• Exercise regularly. This does more than put the rose in your cheeks. Increased circulation benefits the scalp, which makes your hair look better.
  • Control stress and anxiety. Constantly touching or obsessing over your hair can become a habit, and can be controlled with professional help. If you tend to over-wash the hair, this can dry it out.

https://www.grandviewresearch.com/industry-analysis/natural-hair-care-products-market

What Is Dry Oil?

What Is Dry Oil?

What Is Dry Oil?

You may have seen promotions for “dry” oils online and asked yourself what they are. Are dry oils used in hair, on skin, or both? Can people with oily skin and hair use a dry oil? These are all good questions, which I hope to answer below.

But first, what dry oil is: A lighter oil that is quickly absorbed. Many of the lighter oils are also high in linoleic acid, which are great for acne-prone skin. Linoleic acid is a polyunsaturated fatty acid that goes on clean without a heavy, greasy feel. Yes, it’s ok for people with acne-prone skin to use a dry oil, as long as they contain the right ingredients. Individuals with acne-prone skin have been found to benefit from using oils high in linoleic acid. Some examples of oils high in linoleic acid include:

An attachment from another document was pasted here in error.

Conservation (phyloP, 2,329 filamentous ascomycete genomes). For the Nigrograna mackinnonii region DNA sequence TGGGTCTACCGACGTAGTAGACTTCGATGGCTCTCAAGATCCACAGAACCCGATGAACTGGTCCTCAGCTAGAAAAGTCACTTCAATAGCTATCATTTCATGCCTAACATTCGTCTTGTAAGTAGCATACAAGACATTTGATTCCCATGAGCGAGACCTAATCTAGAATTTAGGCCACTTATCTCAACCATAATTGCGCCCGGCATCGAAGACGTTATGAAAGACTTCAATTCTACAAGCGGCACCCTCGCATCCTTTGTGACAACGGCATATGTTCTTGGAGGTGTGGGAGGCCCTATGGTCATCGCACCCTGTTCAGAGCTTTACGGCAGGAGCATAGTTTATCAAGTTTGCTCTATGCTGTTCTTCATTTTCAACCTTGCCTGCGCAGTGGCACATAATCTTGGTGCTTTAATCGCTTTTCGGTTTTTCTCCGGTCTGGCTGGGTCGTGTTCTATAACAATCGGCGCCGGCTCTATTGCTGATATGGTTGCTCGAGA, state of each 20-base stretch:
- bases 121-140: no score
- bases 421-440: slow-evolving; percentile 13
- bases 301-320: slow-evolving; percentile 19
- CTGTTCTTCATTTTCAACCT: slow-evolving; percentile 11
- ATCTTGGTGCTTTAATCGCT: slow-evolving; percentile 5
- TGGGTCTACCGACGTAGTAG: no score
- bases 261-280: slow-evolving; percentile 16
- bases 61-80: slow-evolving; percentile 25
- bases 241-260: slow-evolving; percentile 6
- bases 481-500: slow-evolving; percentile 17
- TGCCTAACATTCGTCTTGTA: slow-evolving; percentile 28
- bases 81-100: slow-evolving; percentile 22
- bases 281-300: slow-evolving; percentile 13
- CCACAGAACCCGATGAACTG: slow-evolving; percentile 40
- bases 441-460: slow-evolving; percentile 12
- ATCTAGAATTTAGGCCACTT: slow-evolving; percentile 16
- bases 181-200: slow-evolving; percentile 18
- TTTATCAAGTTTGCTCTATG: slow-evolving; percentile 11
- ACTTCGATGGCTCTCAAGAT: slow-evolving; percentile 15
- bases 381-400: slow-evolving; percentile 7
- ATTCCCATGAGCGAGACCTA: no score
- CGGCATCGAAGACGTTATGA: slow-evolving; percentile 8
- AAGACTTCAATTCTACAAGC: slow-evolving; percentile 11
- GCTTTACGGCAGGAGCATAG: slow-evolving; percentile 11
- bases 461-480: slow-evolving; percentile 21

• Tamanu oil
  • Safflower oil
  • Grape seed oil
  • Rosehip seed oil
  • Black cumin seed oil
  • Sunflower oil

What makes dry oils particularly useful is that they are multi-purpose. They absorb quickly into skin and hair, leaving only softness behind. They are useful as a bath or shower oil as well as a lightweight hair oil to tame flyaways and nourish split ends. They are especially good for dry skin and hair, which soak them right up. They can also be massaged into the scalp to aid with flakiness and inflammation. If you’re looking for a lightweight product that absorbs better than a balm, then a dry oil is just the thing.

If you would like to try our all-natural multi-purpose dry oil, you can learn more about it here. We love making products that are naturally derived, cruelty-free, plant based, and biodegradable. It is scented with lavender and bergamot essential oils. Have you used a dry oil? We would love to hear your thoughts on the subject.

References:
Minimalist Beauty article on dry oils and acne prone skin
Firstderm.com article on the best oils for your skin

Can body oils be good for all skin types? Naturally.

Can Body Oils be Good for All Skin Types? Naturally!

Here’s proof that what’s old is new again. Multi-purpose body oils have been on the scene for the past few years, and their popularity hasn’t diminished. From Dry Oils and Face Oils to Massage Oils and Cleansing oils, there’s no denying that an ancient practice is here to stay.

History is full of stories of ancient Greeks, Romans and Egyptians who used oils like castor, sesame, olive, and sweet almond to keep skin supple and beautiful. They were an integral part of their skincare rituals and some were even precursors to modern formulations like Pond’s Cold Cream.